Does God Make a Difference?
Taking Religion Seriously in Our Schools and Universities
by Warren A. Nord
Oxford, 344 pages, $29.95
With regard to religion,” writes Warren Nord, “American education is superficial, illiberal, and unconstitutional. . . . This should be recognized for what it is, a scandal.” From kindergarten through college, public schools do a miserable job of teaching students about religion, if they even make the attempt. They leave most young adults poorly prepared to understand their world.
Nord, a professor of philosophy at the University of North Carolina at Chapel Hill, died of leukemia less than two weeks after finalizing the manuscript for this book. He will be missed. Fortunately, he left us this final gift.
The argument of Does God Make a Difference? is straightforward: We need to understand religion to understand our world, and it should, therefore, be an important part of a liberal education. Nord admits to being a political and religious liberal, and in most of the book is careful to make only secular arguments for his positions, bracketing any deep epistemological considerations as would any good Rawlsian liberal.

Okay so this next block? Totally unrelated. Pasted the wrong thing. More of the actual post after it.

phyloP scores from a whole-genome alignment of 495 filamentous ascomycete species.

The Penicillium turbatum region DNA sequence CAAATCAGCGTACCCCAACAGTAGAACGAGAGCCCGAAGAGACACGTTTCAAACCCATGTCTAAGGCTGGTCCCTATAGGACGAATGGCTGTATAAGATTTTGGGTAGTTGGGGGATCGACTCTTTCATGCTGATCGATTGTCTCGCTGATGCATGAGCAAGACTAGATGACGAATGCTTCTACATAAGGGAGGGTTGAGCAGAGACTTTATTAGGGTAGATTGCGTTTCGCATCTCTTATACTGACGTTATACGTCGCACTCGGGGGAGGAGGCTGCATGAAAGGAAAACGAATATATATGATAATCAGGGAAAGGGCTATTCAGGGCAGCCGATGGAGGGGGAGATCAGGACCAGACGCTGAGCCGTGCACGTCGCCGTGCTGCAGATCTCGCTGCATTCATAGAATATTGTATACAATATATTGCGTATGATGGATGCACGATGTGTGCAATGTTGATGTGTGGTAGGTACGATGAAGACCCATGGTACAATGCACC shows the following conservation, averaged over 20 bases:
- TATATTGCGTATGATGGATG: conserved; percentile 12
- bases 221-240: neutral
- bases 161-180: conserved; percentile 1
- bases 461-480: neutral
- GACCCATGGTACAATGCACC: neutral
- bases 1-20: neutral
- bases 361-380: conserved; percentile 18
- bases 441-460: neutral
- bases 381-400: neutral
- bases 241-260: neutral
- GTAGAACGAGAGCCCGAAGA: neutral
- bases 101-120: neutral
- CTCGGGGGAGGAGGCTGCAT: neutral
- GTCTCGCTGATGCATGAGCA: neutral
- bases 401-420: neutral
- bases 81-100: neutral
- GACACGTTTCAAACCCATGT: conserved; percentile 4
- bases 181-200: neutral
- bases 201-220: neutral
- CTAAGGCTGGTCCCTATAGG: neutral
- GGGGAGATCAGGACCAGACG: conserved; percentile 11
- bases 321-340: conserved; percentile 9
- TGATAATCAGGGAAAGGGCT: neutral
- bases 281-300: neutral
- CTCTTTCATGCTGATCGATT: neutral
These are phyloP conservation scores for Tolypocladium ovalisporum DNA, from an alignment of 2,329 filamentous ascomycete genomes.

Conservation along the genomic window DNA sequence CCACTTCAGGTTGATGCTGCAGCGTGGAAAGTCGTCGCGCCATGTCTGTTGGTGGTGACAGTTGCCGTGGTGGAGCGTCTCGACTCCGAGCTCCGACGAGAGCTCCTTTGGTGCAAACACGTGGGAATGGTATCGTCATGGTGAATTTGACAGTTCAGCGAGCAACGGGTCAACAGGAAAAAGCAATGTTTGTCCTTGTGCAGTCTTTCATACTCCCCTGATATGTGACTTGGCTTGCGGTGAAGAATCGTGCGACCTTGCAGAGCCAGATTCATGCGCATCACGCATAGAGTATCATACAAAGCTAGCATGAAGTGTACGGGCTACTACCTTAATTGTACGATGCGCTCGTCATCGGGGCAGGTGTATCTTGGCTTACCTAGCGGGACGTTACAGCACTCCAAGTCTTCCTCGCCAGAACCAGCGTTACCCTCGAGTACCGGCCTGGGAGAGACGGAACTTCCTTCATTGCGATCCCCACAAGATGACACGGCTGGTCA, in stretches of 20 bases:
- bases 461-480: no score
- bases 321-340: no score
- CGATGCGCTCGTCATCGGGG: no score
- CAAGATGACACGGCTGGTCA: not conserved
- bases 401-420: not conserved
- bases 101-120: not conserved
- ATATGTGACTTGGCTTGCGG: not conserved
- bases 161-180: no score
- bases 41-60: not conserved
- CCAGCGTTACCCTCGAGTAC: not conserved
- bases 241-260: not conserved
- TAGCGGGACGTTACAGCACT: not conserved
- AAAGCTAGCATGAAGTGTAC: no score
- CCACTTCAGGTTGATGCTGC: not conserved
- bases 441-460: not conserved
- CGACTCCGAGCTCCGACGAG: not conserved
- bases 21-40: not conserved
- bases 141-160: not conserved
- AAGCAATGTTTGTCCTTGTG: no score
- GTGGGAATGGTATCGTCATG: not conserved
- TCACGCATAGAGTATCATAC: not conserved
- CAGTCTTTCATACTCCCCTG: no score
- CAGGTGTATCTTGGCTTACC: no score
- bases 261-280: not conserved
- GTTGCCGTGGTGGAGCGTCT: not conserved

He offers five reasons religion should have a place in public schools. First, because religion is so influential, those who know nothing about it are ignorant of something important. Second, religion distinguishes alternative conceptions of the good life; a person cannot make an informed choice amongst such alternatives without knowing, rather deeply, about religion. Third, because religion remains influential, one cannot understand or effectively engage in important moral debates without understanding it. Fourth, respect for the political rights of others is grounded most solidly in the profound religious principle that all human beings are equally children of God. Any alternative, secular justification for respecting political rights, such as reciprocity or humanism, is prone to situational ethics that admit of exceptions of convenience. And, fifth, the free exercise clause of the Constitution requires that public education take religion seriously.